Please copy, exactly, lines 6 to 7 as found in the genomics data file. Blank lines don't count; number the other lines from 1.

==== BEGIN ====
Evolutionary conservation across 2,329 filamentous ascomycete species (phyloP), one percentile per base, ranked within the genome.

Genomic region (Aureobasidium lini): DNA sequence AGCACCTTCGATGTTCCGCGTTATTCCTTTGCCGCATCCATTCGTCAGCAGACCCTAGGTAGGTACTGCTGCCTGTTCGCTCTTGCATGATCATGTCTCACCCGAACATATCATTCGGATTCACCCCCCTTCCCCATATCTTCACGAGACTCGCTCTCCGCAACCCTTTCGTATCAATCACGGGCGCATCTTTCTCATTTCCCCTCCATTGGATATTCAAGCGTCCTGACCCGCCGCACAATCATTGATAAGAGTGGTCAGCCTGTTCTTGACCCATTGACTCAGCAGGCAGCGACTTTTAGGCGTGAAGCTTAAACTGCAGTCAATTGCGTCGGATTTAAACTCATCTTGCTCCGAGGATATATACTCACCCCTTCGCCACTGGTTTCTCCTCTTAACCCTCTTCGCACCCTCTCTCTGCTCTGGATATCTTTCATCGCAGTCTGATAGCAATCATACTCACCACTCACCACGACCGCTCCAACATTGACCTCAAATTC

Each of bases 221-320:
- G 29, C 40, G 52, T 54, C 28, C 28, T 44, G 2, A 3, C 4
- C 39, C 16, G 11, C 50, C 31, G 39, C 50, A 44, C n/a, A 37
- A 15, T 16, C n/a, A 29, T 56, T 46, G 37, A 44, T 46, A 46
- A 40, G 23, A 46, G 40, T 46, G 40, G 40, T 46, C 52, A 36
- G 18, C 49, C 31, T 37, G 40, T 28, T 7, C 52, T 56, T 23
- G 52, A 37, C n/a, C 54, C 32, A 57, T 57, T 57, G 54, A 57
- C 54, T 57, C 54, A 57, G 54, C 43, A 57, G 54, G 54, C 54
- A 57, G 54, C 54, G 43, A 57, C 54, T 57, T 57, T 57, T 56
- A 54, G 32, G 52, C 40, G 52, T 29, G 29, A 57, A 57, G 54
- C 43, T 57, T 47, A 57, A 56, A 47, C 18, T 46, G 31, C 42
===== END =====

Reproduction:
- A 15, T 16, C n/a, A 29, T 56, T 46, G 37, A 44, T 46, A 46
- A 40, G 23, A 46, G 40, T 46, G 40, G 40, T 46, C 52, A 36